Re the mounting of the drive, it is considerably stronger now compared to when I got the boat. Its got a nice solid transom and the engine bearers are 3x2 mahogany. The jet would almost flap about before - there was very little strength there, but now it is much more rigid.

    Thanks :)
     
  5. Barry
    Joined: Mar 2002
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    Barry Senior Member

    http://www.maritimejournal.com/news101/power-and-propulsion/space-saving-jet-coupling

    This is what you should be looking at. Available in the UK

    The CV joint that you have on your bench ensures that the axes ( plural of axis) intersect BUT unless you have perfect alignment you can introduce tremendous side loads on either the jet input shaft bearing or the flywheel (rear engine) bearing

    Many jets when close coupled have an adapter where the rear of the engine sits on the jet housing itself on a rubber mount so that the engine can move slightly and relieve any side loads.

    (Kodiak, Hamilton, Berkley, AT, )

    I do not see why the spline cannot be on the flywheel side as compared to the jet side as you suggest. There will always be some misalignment as the hull will flex and the bolts and flanges that you are using to install the units will have clearances, small though as they are, that will allow some movement at installation. But when tightened can impart side loads onto the bearings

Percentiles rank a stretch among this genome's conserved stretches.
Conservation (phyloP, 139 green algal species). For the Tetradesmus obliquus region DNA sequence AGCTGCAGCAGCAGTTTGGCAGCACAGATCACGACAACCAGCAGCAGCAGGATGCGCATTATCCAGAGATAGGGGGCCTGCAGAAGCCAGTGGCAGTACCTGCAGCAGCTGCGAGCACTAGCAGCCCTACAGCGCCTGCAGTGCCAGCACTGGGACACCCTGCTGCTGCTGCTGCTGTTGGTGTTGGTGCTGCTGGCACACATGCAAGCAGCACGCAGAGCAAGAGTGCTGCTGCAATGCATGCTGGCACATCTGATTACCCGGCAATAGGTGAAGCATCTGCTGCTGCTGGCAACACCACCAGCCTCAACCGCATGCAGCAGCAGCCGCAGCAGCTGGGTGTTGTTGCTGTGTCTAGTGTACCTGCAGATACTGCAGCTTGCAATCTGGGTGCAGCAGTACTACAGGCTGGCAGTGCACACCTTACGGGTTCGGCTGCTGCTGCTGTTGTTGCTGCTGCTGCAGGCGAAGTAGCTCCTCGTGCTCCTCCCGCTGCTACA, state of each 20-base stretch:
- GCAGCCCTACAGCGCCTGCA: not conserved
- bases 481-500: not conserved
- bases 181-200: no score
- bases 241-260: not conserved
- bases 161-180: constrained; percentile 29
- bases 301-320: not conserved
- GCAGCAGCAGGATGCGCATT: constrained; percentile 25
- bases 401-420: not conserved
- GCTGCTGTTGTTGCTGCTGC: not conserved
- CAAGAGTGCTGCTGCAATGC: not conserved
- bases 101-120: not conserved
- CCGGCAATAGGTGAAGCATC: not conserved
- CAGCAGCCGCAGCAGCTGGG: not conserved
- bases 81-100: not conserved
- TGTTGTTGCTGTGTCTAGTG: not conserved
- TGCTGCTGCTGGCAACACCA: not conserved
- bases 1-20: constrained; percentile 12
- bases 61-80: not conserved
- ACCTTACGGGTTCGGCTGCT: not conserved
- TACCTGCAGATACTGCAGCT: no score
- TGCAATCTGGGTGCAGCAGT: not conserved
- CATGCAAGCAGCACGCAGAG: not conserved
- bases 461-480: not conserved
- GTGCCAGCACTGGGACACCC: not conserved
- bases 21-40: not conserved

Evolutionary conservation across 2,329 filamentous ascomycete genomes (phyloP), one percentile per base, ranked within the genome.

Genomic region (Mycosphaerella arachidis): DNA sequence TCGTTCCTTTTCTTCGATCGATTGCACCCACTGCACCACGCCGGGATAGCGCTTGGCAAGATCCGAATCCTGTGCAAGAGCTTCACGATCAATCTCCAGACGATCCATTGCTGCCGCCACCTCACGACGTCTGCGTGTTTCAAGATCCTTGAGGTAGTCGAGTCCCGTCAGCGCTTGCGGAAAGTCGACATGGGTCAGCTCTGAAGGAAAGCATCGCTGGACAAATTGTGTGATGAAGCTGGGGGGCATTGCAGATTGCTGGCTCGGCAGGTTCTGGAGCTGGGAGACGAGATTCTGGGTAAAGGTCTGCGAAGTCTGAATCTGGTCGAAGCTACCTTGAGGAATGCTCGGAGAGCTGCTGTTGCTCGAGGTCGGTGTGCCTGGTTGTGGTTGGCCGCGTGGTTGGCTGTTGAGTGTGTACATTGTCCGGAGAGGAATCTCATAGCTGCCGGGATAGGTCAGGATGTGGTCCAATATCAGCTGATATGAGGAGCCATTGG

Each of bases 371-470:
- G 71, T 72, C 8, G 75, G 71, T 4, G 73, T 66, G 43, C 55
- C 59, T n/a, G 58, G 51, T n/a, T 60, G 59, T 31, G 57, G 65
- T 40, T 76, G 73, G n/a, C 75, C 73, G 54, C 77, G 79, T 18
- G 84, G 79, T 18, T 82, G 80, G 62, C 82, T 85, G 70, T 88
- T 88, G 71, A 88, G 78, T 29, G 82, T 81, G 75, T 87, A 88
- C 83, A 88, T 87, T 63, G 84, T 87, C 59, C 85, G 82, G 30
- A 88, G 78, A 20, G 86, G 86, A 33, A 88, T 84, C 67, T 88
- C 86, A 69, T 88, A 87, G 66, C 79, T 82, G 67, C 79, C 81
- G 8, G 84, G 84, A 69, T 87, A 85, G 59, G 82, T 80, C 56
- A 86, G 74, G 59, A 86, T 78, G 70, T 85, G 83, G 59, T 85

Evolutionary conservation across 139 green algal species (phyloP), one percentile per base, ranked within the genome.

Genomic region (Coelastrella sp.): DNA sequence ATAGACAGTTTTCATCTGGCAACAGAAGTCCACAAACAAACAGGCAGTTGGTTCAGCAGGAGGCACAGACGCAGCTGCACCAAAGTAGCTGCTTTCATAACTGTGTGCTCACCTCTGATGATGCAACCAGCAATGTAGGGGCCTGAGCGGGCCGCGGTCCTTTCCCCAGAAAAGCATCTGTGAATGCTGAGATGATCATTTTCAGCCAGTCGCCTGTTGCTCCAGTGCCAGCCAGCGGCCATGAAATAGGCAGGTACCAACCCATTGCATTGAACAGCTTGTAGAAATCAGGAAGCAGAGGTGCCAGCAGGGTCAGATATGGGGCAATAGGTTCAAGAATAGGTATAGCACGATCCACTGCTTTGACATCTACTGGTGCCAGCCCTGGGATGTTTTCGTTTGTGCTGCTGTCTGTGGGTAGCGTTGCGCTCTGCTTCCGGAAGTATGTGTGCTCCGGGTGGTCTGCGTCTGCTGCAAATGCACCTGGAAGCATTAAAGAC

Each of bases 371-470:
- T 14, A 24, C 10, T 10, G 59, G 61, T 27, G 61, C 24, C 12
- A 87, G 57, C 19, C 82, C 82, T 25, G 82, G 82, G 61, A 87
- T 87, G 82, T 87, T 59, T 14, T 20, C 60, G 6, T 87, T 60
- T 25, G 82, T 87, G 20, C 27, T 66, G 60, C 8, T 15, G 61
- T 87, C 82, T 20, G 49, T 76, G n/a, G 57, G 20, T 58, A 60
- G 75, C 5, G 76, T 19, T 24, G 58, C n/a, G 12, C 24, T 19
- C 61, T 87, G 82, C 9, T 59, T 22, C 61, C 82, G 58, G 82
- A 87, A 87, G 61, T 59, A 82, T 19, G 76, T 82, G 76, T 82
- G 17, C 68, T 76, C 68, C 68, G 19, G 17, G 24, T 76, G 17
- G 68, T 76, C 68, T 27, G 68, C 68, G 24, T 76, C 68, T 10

The clearance at the spline connection will accommodate some misalignment as the tolerances cannot be tight and allow some movement axially
     
  6. baeckmo
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    baeckmo Hydrodynamics

    Note that the splined drive disc you have shown can NOT take radial loads, the incoming shaft stub has to be radially guided by a separate bearing, such as in a gearbox or reverse gear.

    So you can't just put your double yoke unit into the splined center.

    The donut rubber coupling is just as good as any; the fact that one has split is no reason to avoid them. If it had not split, the damage might have been far more expensive.... ! These are available in a wide range of sizes and torque settings from "Metalastik". When mounting the bolts, there must be a washer between steel insert and bolt head, AND THE BOLT HEAD SURFACE MUST BE GIVEN SOME GREASE to prevent shearing in the insert welds!
     
  7. mikkijayne
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    mikkijayne Junior Member

    Thanks Barry I will check out that NDE coupling :)

    Baeckmo - I'm taking my inspiration from Volvo Penta AQ drives which use the same sort of disc and coupling. What is the difference between the drive disc I have and this Volvo Penta one? What am I missing?

    [​IMG]

    I could actually support the splined shaft using the pilot bearing in the crank if that's necessary. Its there already so I can use it if it helps :)
     
  8. mikkijayne
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    mikkijayne Junior Member

    Would something like this be more suitable than a sprung coupling in this application?

    [​IMG]
     
  9. baeckmo
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    baeckmo Hydrodynamics

    The Volvo disc (and all similar ones) does not take radial loads; the shaft must have double bearings that keep it in line (the center guide in the flywheel can't do this!). The disc, be it the steel spring variety or the rubber type (see Mercruiser) is only able to transmit torque. The springs/rubber in the discs are there to reduce torque vibrations.

    So, either you use the rubber donuts (or the rubber tyre type) together with the naked flywheel, or you use the sprung, splined disc together with a spline shaft that runs in its own pair of bearings. If you look at a Volvo OD unit, you will see a short alu connection between flywheel cover and the transom unit. This part rests on two big rubber rings, that constitute the rear engine support, and it holds the connection shaft in its bearings.